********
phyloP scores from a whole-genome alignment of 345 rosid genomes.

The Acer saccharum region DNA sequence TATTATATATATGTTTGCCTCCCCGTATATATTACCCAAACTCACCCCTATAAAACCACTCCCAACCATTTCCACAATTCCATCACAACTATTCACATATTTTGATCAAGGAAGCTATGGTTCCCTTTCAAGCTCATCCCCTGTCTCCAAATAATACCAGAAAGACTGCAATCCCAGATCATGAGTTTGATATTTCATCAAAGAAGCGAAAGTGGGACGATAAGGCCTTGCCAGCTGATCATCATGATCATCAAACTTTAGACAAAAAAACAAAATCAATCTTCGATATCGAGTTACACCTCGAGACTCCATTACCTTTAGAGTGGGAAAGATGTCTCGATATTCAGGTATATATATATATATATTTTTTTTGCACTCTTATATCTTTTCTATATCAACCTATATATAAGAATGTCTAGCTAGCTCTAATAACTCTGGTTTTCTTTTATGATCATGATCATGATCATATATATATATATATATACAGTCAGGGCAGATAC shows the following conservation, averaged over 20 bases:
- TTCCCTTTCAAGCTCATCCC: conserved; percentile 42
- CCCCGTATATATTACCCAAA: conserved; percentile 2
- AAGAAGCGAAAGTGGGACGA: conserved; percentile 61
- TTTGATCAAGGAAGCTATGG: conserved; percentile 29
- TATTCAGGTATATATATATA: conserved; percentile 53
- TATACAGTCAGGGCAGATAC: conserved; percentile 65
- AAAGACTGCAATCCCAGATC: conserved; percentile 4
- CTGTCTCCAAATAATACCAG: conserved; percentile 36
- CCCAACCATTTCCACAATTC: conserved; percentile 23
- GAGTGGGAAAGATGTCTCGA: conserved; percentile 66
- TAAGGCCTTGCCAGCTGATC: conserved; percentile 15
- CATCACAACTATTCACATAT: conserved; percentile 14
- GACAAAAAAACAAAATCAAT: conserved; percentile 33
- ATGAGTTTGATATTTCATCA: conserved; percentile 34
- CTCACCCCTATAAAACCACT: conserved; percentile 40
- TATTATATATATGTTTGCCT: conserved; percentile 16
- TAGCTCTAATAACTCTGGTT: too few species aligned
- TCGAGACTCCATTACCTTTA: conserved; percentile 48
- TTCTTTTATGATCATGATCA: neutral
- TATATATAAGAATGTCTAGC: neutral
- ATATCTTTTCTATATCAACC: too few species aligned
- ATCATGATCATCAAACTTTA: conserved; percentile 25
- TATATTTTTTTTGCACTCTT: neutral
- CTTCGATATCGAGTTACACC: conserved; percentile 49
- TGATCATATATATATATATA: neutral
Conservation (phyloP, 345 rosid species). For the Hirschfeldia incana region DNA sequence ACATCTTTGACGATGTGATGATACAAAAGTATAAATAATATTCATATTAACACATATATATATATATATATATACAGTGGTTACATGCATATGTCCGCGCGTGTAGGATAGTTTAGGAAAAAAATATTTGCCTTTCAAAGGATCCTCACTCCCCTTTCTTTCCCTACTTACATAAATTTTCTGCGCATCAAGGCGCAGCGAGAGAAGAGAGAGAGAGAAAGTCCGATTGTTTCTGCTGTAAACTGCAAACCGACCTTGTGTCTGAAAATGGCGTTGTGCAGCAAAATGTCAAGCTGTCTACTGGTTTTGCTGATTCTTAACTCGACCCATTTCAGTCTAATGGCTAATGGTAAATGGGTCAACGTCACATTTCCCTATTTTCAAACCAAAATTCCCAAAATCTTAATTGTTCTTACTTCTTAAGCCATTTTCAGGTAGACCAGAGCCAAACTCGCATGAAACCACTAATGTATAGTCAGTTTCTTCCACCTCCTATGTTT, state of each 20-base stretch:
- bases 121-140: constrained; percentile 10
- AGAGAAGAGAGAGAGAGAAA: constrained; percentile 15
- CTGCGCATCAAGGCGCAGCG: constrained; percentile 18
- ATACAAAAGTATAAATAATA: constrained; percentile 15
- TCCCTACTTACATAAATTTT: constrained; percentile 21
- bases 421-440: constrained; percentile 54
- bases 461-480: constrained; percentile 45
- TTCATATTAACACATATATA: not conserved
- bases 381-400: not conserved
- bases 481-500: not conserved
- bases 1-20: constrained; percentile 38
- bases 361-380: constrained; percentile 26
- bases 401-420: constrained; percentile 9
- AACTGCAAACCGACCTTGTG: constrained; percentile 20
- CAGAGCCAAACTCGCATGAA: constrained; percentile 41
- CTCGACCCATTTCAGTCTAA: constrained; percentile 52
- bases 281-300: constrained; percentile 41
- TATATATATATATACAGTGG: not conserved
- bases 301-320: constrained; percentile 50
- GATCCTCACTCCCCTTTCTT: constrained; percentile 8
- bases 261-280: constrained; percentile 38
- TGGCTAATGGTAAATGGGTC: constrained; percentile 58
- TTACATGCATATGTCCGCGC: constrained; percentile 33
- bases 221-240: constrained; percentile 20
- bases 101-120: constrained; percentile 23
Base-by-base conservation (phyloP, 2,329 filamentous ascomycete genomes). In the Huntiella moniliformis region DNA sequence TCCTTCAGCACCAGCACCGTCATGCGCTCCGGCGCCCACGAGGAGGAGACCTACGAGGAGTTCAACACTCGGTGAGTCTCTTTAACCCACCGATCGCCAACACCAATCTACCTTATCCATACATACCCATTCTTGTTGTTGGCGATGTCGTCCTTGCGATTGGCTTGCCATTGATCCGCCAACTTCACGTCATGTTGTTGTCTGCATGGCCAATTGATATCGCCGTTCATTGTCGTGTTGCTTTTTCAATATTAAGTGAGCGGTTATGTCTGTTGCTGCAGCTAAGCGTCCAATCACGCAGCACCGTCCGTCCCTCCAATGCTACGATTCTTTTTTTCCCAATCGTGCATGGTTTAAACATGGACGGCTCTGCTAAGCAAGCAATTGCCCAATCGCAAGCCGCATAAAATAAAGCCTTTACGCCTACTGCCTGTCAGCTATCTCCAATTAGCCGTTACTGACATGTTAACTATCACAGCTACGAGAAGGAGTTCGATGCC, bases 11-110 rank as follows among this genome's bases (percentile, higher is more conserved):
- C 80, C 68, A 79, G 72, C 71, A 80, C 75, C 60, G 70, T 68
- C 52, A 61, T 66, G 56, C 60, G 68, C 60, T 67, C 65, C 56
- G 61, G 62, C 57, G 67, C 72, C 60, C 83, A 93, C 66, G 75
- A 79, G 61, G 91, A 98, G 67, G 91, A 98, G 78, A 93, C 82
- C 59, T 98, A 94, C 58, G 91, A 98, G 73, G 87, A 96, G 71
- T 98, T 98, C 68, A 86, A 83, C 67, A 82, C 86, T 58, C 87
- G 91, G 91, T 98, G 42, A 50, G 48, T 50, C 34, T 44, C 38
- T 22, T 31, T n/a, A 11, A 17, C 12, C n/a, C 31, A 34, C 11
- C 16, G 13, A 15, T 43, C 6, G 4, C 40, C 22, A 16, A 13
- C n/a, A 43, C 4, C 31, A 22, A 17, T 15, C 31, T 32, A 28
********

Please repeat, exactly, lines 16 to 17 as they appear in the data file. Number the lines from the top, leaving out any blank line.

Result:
- ATGAGTTTGATATTTCATCA: conserved; percentile 34
- CTCACCCCTATAAAACCACT: conserved; percentile 40